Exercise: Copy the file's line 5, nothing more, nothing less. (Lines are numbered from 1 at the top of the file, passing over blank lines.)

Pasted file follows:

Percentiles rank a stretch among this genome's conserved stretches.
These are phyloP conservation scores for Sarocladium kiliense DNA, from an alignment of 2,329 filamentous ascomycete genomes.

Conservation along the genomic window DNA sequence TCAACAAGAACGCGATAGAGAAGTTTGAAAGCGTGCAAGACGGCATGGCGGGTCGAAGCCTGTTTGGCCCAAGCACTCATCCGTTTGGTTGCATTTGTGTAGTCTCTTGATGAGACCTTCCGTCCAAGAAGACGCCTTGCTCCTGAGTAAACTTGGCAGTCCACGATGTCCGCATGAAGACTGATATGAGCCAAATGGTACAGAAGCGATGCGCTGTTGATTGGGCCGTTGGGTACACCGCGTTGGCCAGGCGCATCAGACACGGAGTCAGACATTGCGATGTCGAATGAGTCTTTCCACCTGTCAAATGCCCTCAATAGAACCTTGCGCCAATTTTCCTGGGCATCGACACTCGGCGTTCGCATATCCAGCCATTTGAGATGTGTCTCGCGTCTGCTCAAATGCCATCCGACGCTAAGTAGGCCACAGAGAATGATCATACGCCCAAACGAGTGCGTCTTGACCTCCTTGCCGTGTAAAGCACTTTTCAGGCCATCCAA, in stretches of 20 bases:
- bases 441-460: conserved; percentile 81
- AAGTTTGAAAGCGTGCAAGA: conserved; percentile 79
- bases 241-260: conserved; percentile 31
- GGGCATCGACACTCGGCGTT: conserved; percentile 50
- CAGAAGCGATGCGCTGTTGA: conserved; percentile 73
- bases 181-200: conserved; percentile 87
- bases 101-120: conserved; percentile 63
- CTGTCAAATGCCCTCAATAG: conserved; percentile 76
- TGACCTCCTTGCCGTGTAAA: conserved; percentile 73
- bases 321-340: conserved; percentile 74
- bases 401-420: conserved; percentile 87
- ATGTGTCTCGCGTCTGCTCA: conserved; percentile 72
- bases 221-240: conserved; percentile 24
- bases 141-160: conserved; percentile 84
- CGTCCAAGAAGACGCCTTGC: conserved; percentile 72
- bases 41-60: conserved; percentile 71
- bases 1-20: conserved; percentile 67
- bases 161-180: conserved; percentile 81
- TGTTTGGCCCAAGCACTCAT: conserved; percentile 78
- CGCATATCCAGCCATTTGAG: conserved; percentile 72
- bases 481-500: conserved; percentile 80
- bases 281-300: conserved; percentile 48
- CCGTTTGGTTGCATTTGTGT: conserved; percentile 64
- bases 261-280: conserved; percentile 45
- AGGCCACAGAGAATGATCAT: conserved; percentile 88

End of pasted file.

- AAGTTTGAAAGCGTGCAAGA: conserved; percentile 79